Kia Tigers dreaming of a worst-to-first turnaround

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Kia Tigers dreaming of a worst-to-first turnaround

A storied franchise in the Korea Baseball Organization is making a second-half charge on the strength of its starting pitching, after finishing in last place last year.
Since the All-Star weekend on July 22, the Kia Tigers have gone 8-4 and climbed into fourth place, a half-game ahead of the Doosan Bears as of Tuesday. The top four regular season teams advance to the playoffs. The first-place team gets a bye all the way to the Korean Series, while the second-place team advances to the second round, where it plays the winner of the best-of-three match pitting the third-ranked team against the fourth-place team.
The Tigers had 39 wins, 39 losses and three ties through Tuesday. Last year, the team finished at 49-76-1, in the cellar for the first time in the team’s history. The Tigers have a record nine championships in the league’s 25-year history.
The Tigers are charging behind their starting pitchers.
No. 1 starter Seth Greisinger has won his first two second-half starts, allowing just two earned runs in 16 innings pitched. Kim Jin-woo, a former No. 1 starter, returned from the disabled list with a victory over the Bears last Wednesday, his first win since May 25. Jeong Byung-doo, a former setup man, has four wins in two months as a starter and boasts a 2.56 earned run average in his new role.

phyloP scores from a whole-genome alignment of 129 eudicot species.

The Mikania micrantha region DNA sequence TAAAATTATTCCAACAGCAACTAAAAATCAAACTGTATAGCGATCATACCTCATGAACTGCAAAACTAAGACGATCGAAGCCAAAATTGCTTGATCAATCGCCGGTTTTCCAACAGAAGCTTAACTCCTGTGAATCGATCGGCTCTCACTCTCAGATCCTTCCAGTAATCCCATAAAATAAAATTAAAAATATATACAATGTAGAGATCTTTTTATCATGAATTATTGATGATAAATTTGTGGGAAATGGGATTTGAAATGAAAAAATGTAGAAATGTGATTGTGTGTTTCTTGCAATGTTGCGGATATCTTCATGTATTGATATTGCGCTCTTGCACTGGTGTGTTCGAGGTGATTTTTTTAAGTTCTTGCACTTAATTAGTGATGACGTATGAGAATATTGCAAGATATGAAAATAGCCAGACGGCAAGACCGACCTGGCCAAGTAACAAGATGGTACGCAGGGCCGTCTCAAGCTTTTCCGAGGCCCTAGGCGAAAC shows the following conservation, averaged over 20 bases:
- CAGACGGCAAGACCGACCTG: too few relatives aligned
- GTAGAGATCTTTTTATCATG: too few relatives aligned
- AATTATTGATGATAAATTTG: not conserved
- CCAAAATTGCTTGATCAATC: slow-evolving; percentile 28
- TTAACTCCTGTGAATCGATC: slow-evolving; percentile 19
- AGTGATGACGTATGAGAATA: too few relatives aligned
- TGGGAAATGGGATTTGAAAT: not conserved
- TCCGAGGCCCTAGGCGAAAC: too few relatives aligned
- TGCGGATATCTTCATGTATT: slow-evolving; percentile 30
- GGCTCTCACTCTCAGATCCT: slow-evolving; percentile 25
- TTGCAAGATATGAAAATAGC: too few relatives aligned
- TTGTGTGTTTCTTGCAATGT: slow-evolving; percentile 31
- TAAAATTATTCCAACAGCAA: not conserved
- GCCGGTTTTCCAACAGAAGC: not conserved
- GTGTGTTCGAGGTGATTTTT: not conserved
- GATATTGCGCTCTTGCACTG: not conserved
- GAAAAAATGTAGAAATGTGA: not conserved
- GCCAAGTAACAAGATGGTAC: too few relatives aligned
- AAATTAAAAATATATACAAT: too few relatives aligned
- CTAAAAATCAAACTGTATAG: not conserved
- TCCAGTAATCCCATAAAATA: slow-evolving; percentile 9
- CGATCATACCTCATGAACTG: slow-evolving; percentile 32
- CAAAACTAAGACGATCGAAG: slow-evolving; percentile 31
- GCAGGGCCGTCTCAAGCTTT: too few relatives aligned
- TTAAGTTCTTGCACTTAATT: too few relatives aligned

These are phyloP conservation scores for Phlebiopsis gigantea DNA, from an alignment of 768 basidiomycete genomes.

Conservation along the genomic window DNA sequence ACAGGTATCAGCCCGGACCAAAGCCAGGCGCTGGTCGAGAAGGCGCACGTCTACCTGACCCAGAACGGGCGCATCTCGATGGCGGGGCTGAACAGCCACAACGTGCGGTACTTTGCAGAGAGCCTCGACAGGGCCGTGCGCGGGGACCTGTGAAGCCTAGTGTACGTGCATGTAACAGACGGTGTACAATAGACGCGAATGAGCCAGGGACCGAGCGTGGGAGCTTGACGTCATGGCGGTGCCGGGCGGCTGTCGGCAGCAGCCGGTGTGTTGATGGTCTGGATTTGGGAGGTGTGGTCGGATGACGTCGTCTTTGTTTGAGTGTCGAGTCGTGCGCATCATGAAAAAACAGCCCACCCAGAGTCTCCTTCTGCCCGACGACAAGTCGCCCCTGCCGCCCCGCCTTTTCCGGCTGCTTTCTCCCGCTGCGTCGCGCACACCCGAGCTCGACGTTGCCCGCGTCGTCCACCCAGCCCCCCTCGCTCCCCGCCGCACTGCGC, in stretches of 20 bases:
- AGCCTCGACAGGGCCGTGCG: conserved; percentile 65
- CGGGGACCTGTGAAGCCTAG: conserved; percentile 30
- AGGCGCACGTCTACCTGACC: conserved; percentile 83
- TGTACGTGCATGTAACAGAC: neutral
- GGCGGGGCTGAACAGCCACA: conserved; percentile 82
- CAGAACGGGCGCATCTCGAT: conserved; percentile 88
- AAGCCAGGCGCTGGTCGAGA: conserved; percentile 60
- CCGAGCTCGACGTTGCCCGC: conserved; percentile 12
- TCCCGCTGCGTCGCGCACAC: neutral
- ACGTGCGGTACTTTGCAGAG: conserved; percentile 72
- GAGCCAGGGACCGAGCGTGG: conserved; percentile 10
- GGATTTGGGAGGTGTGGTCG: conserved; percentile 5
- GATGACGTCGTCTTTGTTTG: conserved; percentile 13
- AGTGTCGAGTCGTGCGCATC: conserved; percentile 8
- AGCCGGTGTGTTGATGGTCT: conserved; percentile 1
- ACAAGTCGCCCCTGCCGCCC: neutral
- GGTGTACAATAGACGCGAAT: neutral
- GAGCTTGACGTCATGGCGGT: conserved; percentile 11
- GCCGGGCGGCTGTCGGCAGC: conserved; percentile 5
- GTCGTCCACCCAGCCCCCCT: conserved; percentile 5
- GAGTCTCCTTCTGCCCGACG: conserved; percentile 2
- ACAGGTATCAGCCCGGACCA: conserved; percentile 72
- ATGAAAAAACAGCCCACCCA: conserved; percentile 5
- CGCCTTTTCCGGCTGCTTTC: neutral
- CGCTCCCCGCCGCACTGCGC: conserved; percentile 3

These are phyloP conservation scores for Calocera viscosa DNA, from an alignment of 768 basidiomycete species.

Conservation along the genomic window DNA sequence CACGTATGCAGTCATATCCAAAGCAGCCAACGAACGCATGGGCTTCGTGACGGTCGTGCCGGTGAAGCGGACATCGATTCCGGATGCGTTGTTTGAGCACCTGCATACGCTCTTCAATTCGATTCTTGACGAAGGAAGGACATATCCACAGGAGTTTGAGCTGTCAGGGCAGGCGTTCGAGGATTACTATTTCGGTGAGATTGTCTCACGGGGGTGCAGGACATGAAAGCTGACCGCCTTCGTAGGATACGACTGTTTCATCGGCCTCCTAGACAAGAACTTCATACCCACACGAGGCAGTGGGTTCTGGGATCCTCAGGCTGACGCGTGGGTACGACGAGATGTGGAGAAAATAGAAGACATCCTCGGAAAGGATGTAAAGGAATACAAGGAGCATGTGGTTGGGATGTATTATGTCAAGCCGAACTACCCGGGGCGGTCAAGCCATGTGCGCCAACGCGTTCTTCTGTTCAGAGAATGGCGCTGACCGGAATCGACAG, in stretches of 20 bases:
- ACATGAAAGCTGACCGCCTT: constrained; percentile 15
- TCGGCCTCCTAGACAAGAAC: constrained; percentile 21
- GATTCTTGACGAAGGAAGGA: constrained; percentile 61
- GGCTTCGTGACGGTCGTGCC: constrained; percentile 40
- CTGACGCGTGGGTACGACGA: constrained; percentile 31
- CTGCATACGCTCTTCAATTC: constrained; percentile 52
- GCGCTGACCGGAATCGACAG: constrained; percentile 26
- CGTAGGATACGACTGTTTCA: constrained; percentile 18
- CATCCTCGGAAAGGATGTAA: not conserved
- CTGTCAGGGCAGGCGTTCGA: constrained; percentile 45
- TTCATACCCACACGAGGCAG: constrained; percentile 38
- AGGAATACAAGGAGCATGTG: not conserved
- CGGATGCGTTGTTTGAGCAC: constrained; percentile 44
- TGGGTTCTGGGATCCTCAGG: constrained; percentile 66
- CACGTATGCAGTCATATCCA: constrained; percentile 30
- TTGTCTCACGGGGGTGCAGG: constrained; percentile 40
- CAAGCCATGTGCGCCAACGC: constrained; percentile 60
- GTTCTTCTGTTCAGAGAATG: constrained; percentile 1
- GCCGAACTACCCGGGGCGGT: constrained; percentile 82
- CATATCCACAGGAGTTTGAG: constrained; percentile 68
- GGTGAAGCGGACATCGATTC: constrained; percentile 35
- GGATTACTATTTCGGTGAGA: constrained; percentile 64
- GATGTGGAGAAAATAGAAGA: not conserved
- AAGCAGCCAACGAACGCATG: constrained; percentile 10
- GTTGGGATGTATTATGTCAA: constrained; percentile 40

Then there is Han Ki-joo, the highly touted rookie out of high school, whom the Tigers picked first overall in the draft and signed to a rookie-record 1-billion-won ($1.04 million) signing bonus. Han stumbled out of the gate, losing five out of his first seven starts. At the same time, less-heralded rookie Ryu Hyun-jin of the Hanwha Eagles notched two double-digit strikeout games in his first three starts. The much-anticipated rookie race is all but over, with Ryu looking to become Korean baseball’s first triple-crown winner, by leading the league in wins, strikeouts and ERA.
Seo Jung-hwan, manager of the Tigers, blasted Han in a pre-game press conference in July. Han lasted only 2/3 of an inning in that start, and was sent to the minors afterward. Seo said the 19-year-old pitcher “has fallen way short of our expectations,” and added, “We have no idea whether he will become the pitcher we expect him to be. He will need some serious off-season training.”
Han is back with the Tigers. On July 28, Han limited the SK Wyverns to two runs in six innings, and then kept the Bears in check for two runs in seven innings on Thursday. Though both starts were no-decisions, Han, who spent two weeks in July in the minors, looked comfortable throwing his 93-mile-per-hour fastball.
The only fourth-place team to win the championship was the 1999 Eagles. Can the Tigers pull off the feat?
They say pitching and defense win in the playoffs. If the Tigers ever get there, they will likely have one part down.

by Yoo Jee-ho
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